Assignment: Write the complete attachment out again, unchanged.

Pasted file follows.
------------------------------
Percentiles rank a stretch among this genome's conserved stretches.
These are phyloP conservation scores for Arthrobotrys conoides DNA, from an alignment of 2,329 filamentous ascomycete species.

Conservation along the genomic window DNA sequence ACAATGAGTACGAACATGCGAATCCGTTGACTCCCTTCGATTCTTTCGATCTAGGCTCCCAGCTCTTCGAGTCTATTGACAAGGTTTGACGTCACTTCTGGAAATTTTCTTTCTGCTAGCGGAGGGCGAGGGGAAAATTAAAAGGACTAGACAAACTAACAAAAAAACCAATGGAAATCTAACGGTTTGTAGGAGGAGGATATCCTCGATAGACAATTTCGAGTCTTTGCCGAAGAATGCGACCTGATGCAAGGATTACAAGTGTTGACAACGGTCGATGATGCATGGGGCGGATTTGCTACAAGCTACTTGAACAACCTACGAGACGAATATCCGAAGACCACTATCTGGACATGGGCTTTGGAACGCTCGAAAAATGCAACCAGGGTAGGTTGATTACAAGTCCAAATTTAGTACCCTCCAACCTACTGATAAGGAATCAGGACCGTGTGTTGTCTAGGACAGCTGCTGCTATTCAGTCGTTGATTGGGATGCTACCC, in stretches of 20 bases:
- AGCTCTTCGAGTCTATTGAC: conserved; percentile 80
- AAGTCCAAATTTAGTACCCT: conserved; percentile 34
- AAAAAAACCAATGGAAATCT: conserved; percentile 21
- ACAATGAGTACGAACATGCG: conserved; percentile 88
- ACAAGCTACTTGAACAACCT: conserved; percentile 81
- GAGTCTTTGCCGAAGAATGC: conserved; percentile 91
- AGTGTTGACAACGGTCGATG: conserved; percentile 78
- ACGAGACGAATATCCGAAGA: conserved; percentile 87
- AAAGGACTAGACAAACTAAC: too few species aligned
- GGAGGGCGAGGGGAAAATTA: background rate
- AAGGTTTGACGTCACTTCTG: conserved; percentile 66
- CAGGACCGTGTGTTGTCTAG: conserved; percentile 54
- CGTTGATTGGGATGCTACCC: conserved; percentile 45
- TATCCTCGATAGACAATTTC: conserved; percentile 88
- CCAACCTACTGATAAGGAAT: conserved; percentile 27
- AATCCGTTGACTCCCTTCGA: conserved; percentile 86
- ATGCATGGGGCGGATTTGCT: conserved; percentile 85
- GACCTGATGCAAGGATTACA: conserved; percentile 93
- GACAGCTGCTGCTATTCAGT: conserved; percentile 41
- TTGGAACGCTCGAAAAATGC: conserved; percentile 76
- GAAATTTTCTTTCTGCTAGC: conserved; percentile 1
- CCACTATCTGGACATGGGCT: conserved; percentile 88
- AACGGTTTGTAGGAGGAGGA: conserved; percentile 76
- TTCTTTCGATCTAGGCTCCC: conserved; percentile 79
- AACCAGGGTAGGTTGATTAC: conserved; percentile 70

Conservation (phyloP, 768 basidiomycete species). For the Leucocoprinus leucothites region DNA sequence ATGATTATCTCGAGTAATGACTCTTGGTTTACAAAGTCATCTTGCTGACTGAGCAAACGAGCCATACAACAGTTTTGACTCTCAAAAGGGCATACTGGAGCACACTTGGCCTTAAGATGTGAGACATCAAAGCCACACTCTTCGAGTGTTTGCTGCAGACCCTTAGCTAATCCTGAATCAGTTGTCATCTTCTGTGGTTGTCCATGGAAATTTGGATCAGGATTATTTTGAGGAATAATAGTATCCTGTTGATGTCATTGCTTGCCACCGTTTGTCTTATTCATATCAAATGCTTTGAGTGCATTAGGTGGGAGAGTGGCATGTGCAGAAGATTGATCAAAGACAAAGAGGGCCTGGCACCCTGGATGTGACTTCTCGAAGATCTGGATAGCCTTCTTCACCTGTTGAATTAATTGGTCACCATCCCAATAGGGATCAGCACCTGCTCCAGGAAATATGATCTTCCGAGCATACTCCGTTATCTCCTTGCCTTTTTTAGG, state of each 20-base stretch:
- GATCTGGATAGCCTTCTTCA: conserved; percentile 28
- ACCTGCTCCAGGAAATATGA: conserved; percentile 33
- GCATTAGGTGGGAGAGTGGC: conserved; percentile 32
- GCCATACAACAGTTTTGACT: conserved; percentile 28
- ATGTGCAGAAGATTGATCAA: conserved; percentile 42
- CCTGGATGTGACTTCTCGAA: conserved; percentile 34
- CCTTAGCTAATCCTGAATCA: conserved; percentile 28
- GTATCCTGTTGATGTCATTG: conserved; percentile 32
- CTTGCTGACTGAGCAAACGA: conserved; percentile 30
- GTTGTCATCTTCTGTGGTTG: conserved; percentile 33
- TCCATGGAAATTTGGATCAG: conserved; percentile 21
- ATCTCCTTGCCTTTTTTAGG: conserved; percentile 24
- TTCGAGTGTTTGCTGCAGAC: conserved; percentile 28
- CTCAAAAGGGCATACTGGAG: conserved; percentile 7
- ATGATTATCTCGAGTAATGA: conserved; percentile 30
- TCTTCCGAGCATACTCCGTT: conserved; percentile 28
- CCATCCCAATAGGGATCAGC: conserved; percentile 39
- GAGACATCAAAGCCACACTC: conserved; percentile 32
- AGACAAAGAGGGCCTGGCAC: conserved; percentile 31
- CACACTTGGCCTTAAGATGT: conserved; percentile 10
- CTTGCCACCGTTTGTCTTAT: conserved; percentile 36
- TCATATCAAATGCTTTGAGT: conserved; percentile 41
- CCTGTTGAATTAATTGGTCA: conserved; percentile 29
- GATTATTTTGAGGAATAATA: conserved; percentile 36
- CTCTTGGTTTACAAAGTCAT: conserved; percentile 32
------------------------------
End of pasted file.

Percentiles rank a stretch among this genome's conserved stretches.
These are phyloP conservation scores for Arthrobotrys conoides DNA, from an alignment of 2,329 filamentous ascomycete species.

Conservation along the genomic window DNA sequence ACAATGAGTACGAACATGCGAATCCGTTGACTCCCTTCGATTCTTTCGATCTAGGCTCCCAGCTCTTCGAGTCTATTGACAAGGTTTGACGTCACTTCTGGAAATTTTCTTTCTGCTAGCGGAGGGCGAGGGGAAAATTAAAAGGACTAGACAAACTAACAAAAAAACCAATGGAAATCTAACGGTTTGTAGGAGGAGGATATCCTCGATAGACAATTTCGAGTCTTTGCCGAAGAATGCGACCTGATGCAAGGATTACAAGTGTTGACAACGGTCGATGATGCATGGGGCGGATTTGCTACAAGCTACTTGAACAACCTACGAGACGAATATCCGAAGACCACTATCTGGACATGGGCTTTGGAACGCTCGAAAAATGCAACCAGGGTAGGTTGATTACAAGTCCAAATTTAGTACCCTCCAACCTACTGATAAGGAATCAGGACCGTGTGTTGTCTAGGACAGCTGCTGCTATTCAGTCGTTGATTGGGATGCTACCC, in stretches of 20 bases:
- AGCTCTTCGAGTCTATTGAC: conserved; percentile 80
- AAGTCCAAATTTAGTACCCT: conserved; percentile 34
- AAAAAAACCAATGGAAATCT: conserved; percentile 21
- ACAATGAGTACGAACATGCG: conserved; percentile 88
- ACAAGCTACTTGAACAACCT: conserved; percentile 81
- GAGTCTTTGCCGAAGAATGC: conserved; percentile 91
- AGTGTTGACAACGGTCGATG: conserved; percentile 78
- ACGAGACGAATATCCGAAGA: conserved; percentile 87
- AAAGGACTAGACAAACTAAC: too few species aligned
- GGAGGGCGAGGGGAAAATTA: background rate
- AAGGTTTGACGTCACTTCTG: conserved; percentile 66
- CAGGACCGTGTGTTGTCTAG: conserved; percentile 54
- CGTTGATTGGGATGCTACCC: conserved; percentile 45
- TATCCTCGATAGACAATTTC: conserved; percentile 88
- CCAACCTACTGATAAGGAAT: conserved; percentile 27
- AATCCGTTGACTCCCTTCGA: conserved; percentile 86
- ATGCATGGGGCGGATTTGCT: conserved; percentile 85
- GACCTGATGCAAGGATTACA: conserved; percentile 93
- GACAGCTGCTGCTATTCAGT: conserved; percentile 41
- TTGGAACGCTCGAAAAATGC: conserved; percentile 76
- GAAATTTTCTTTCTGCTAGC: conserved; percentile 1
- CCACTATCTGGACATGGGCT: conserved; percentile 88
- AACGGTTTGTAGGAGGAGGA: conserved; percentile 76
- TTCTTTCGATCTAGGCTCCC: conserved; percentile 79
- AACCAGGGTAGGTTGATTAC: conserved; percentile 70

Conservation (phyloP, 768 basidiomycete species). For the Leucocoprinus leucothites region DNA sequence ATGATTATCTCGAGTAATGACTCTTGGTTTACAAAGTCATCTTGCTGACTGAGCAAACGAGCCATACAACAGTTTTGACTCTCAAAAGGGCATACTGGAGCACACTTGGCCTTAAGATGTGAGACATCAAAGCCACACTCTTCGAGTGTTTGCTGCAGACCCTTAGCTAATCCTGAATCAGTTGTCATCTTCTGTGGTTGTCCATGGAAATTTGGATCAGGATTATTTTGAGGAATAATAGTATCCTGTTGATGTCATTGCTTGCCACCGTTTGTCTTATTCATATCAAATGCTTTGAGTGCATTAGGTGGGAGAGTGGCATGTGCAGAAGATTGATCAAAGACAAAGAGGGCCTGGCACCCTGGATGTGACTTCTCGAAGATCTGGATAGCCTTCTTCACCTGTTGAATTAATTGGTCACCATCCCAATAGGGATCAGCACCTGCTCCAGGAAATATGATCTTCCGAGCATACTCCGTTATCTCCTTGCCTTTTTTAGG, state of each 20-base stretch:
- GATCTGGATAGCCTTCTTCA: conserved; percentile 28
- ACCTGCTCCAGGAAATATGA: conserved; percentile 33
- GCATTAGGTGGGAGAGTGGC: conserved; percentile 32
- GCCATACAACAGTTTTGACT: conserved; percentile 28
- ATGTGCAGAAGATTGATCAA: conserved; percentile 42
- CCTGGATGTGACTTCTCGAA: conserved; percentile 34
- CCTTAGCTAATCCTGAATCA: conserved; percentile 28
- GTATCCTGTTGATGTCATTG: conserved; percentile 32
- CTTGCTGACTGAGCAAACGA: conserved; percentile 30
- GTTGTCATCTTCTGTGGTTG: conserved; percentile 33
- TCCATGGAAATTTGGATCAG: conserved; percentile 21
- ATCTCCTTGCCTTTTTTAGG: conserved; percentile 24
- TTCGAGTGTTTGCTGCAGAC: conserved; percentile 28
- CTCAAAAGGGCATACTGGAG: conserved; percentile 7
- ATGATTATCTCGAGTAATGA: conserved; percentile 30
- TCTTCCGAGCATACTCCGTT: conserved; percentile 28
- CCATCCCAATAGGGATCAGC: conserved; percentile 39
- GAGACATCAAAGCCACACTC: conserved; percentile 32
- AGACAAAGAGGGCCTGGCAC: conserved; percentile 31
- CACACTTGGCCTTAAGATGT: conserved; percentile 10
- CTTGCCACCGTTTGTCTTAT: conserved; percentile 36
- TCATATCAAATGCTTTGAGT: conserved; percentile 41
- CCTGTTGAATTAATTGGTCA: conserved; percentile 29
- GATTATTTTGAGGAATAATA: conserved; percentile 36
- CTCTTGGTTTACAAAGTCAT: conserved; percentile 32